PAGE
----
I've been struggling for the last couple of years to understand the concept of sharing and how to teach it to our young son Zeke. We have a lot of questions.
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Joel Tauber, Attempting To Restore Happyville (photo, 2013) from the art installation and movie, The Sharing Project.

I've been struggling for the last couple of years to understand the concept of sharing and how to teach it to our young son Zeke. We have a lot of questions. Why should we share? When should we share? How much should we share? Are we acting consistently? If sharing is a value that we should all embrace, then why is there so much poverty in our very rich country?

As we've been wrestling with these questions, I've been talking to experts in philosophy, evolutionary biology, psychology, history, anthropology, economics, politics, and education.

A conversation with the anthropologist David Graeber is one of the many that continues to resonate. He described how the Nuer in South Sudan share food and other necessities freely with members of their camp, but they never share their cattle with each other. Indeed, they will literally defend their cattle with their lives.

I was thinking about the Nuer and my conversation with David when Zeke invited his friend, Zev, over for a play-date. At the time, Zeke's prized possession was his guitar. Zev wanted to play with it, and Zeke, quite reasonably, refused. I asked Zeke to share his guitar, even though I had made it clear to both Zeke and Zev that I was not willing to share the camera that I was using to film them. Indeed, I would not even let them touch the camera, fearing that they might damage it. Zeke, probably sensing my inconsistency, clung to his guitar as if his life depended on it. Zev grabbed it too, and they spun around the room. Eventually, Zeke relented. Zeke and Zev took turns playing the guitar, and they both seemed happy. It was beautiful, but I was left feeling like a hypocrite. Why should Zeke share his most special possession when I was not willing to do the same thing?

I want to be a good man, an ethical and generous person, but I also want to make sure that our family is comfortable. I want my wife Alison and our sons Zeke and Ozzie to have easy and happy lives. How do I balance those two quite different desires?

This is not an easy question, especially if Darwin's theory of multi-level selection is correct, as Alex Rosenberg and others now believe. Group selection encourages us to share and behave altruistically, so that we will be part of stronger groups; while individual selection encourages us to behave selfishly, so that we can advance within those groups. We are fundamentally conflicted on a genetic level. We have impulses to both share and to not share.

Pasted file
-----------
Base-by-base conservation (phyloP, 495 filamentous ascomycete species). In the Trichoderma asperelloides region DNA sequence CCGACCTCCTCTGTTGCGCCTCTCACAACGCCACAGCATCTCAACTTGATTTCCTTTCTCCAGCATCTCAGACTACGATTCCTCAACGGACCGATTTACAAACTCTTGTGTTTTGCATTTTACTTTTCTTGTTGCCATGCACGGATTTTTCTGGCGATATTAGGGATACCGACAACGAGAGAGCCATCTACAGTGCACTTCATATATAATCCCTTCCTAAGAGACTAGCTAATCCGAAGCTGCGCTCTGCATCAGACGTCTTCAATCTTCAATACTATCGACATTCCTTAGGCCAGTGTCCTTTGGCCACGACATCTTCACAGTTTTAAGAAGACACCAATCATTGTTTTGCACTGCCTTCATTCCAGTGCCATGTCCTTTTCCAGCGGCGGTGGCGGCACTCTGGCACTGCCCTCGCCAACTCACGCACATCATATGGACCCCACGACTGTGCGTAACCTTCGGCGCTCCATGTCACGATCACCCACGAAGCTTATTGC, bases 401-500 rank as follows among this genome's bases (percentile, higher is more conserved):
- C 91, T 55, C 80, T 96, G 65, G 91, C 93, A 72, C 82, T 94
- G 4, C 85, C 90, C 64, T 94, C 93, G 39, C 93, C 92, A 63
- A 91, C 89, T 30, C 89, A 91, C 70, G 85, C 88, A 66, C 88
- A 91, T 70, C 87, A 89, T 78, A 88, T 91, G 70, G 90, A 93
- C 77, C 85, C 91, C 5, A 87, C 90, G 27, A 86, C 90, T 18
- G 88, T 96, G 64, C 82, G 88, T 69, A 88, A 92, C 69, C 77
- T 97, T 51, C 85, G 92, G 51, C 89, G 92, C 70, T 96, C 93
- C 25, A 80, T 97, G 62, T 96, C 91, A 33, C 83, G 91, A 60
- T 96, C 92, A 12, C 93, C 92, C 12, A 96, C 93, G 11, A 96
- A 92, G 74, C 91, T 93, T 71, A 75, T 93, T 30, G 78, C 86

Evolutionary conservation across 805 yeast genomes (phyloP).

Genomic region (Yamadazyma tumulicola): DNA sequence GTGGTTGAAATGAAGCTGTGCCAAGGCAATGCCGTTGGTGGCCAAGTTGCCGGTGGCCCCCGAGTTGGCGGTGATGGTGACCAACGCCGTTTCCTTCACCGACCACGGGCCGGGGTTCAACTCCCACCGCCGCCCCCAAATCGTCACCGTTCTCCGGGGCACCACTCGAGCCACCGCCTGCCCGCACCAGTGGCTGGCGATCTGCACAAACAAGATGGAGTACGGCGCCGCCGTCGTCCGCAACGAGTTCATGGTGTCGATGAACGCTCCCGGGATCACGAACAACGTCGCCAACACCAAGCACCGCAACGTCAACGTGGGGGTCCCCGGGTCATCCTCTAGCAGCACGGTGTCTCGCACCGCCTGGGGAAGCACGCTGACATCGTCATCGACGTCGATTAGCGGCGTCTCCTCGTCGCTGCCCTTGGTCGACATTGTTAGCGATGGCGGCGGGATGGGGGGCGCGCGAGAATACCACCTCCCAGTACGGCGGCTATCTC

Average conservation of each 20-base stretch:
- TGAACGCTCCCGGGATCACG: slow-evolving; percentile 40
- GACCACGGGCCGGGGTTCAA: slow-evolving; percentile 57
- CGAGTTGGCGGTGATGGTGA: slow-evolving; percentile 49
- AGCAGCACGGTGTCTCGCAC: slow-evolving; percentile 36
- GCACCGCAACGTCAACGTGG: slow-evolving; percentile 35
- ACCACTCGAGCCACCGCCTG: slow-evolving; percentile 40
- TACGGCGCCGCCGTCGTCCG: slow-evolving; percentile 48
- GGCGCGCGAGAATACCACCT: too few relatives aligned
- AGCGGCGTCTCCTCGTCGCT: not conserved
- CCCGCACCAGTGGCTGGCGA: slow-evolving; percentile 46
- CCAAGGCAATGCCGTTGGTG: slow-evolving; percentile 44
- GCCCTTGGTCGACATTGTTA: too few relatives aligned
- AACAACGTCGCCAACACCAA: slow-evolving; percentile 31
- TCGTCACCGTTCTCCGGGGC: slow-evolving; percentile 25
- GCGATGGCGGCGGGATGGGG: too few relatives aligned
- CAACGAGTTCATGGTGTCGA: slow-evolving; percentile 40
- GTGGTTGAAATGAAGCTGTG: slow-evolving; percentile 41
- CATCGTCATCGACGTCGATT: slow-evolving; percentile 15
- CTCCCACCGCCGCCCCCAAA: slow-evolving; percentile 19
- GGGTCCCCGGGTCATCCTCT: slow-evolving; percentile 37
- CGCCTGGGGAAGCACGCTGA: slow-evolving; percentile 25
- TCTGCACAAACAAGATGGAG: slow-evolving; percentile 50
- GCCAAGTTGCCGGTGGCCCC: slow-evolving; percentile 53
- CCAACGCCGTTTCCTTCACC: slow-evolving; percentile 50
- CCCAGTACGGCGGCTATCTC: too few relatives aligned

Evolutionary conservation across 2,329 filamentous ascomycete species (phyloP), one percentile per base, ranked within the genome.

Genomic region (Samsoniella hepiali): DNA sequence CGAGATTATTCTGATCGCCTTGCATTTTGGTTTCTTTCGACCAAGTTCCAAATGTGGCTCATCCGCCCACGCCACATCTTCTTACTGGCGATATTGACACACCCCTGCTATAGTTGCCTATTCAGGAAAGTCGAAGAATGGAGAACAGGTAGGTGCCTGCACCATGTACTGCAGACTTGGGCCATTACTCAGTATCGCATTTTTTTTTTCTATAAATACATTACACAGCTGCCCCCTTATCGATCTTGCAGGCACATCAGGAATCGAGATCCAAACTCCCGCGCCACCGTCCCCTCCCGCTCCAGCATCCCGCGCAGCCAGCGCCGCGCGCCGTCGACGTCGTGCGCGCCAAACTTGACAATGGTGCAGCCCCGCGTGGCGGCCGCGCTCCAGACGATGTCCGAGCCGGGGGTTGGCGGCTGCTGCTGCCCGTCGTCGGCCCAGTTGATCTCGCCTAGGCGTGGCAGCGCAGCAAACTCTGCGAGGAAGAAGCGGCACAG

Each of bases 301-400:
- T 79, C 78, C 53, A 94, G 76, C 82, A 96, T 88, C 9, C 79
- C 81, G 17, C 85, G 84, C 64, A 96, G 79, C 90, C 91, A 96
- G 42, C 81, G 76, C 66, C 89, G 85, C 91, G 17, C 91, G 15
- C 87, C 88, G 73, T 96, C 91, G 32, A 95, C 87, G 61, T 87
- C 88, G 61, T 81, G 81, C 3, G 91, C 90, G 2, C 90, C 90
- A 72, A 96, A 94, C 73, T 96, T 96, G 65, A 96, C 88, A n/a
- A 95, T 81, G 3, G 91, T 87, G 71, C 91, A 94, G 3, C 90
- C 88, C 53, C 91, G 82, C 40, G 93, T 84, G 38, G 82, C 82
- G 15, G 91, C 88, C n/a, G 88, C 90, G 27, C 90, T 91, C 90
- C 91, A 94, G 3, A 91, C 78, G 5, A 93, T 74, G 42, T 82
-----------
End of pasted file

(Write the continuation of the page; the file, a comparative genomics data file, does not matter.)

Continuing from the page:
I feel this conflict in myself, and I sense it in Zeke as well. Zeke loves his tools. They're part of his identity, as a "worker man." When Ozzie started crawling and messing with his stuff, Zeke responded by hiding his tools in secret compartments to safeguard them. A big part of him clearly does not want to share his special tools. They are too intertwined with his identity. But, Zeke also loves building things with Ozzie, and he is often willing to share even his most special tools with him so they can complete their projects.

Christian Miller talked to me about how philosophy may not be able to tell us precisely how much we should share. There are too many ethical theories, and they all may be flawed in some way. At the same time, all of the models - or at least the dominant ones adopted by Western Civilization - suggest that we aren't sharing or giving enough.

The notion that we aren't sharing enough may be the root of the anger driving all of the protests in North Carolina right now. I went to one of the protests with my camera recently, and I talked to Zeke about it afterwards. It proved to be a very confusing conversation, especially because of all of our previous conversations about sharing. How am I supposed to teach Zeke to share when I also have to explain to him that we slashed unemployment and healthcare benefits precisely at a time when there are so many people who are suffering?

There were moments in our history when we had a far more expansive view of what should be shared by everyone as part of the public domain.

I was thinking about how far we've moved from that perspective, when I stumbled upon the forgotten Socialist Jewish commune of Happyville. As a Jewish guy who recently moved from the Big City to the Carolinas, I immediately felt a lot of kinship with the 50 Russian Jews who left New York to start a Socialist commune in South Carolina between 1905 and 1908. And, it seemed quite clear to me that the Happyville pioneers could teach Zeke and I a lot about sharing. While it's too late to speak to the Happyville settlers, perhaps some of what they discovered about sharing is buried in the traces of their utopian community.

Zeke and I have been exploring the 2200 acre site of Happyville, determined to uncover those mysteries. I'm not sure how much we should be sharing or if we're capable of living like the Happyville settlers, but I'm saddened that we're so distant from the forgotten utopian past that it represents. It may be absurd to try to restore Happyville, or even the dream of Happyville, but Zeke and I are trying to do so anyway. Zeke selected his most special tools, and he offered to share them with me. Now, we're busy in Happyville, working away: probing and digging, prying and tweaking.

Joel Tauber is an artist and filmmaker who is developing the video art program at Wake Forest University. His current undertaking - The Sharing Project - will be presented as both a sculptural video installation and a feature film. http://thesharingproject.net

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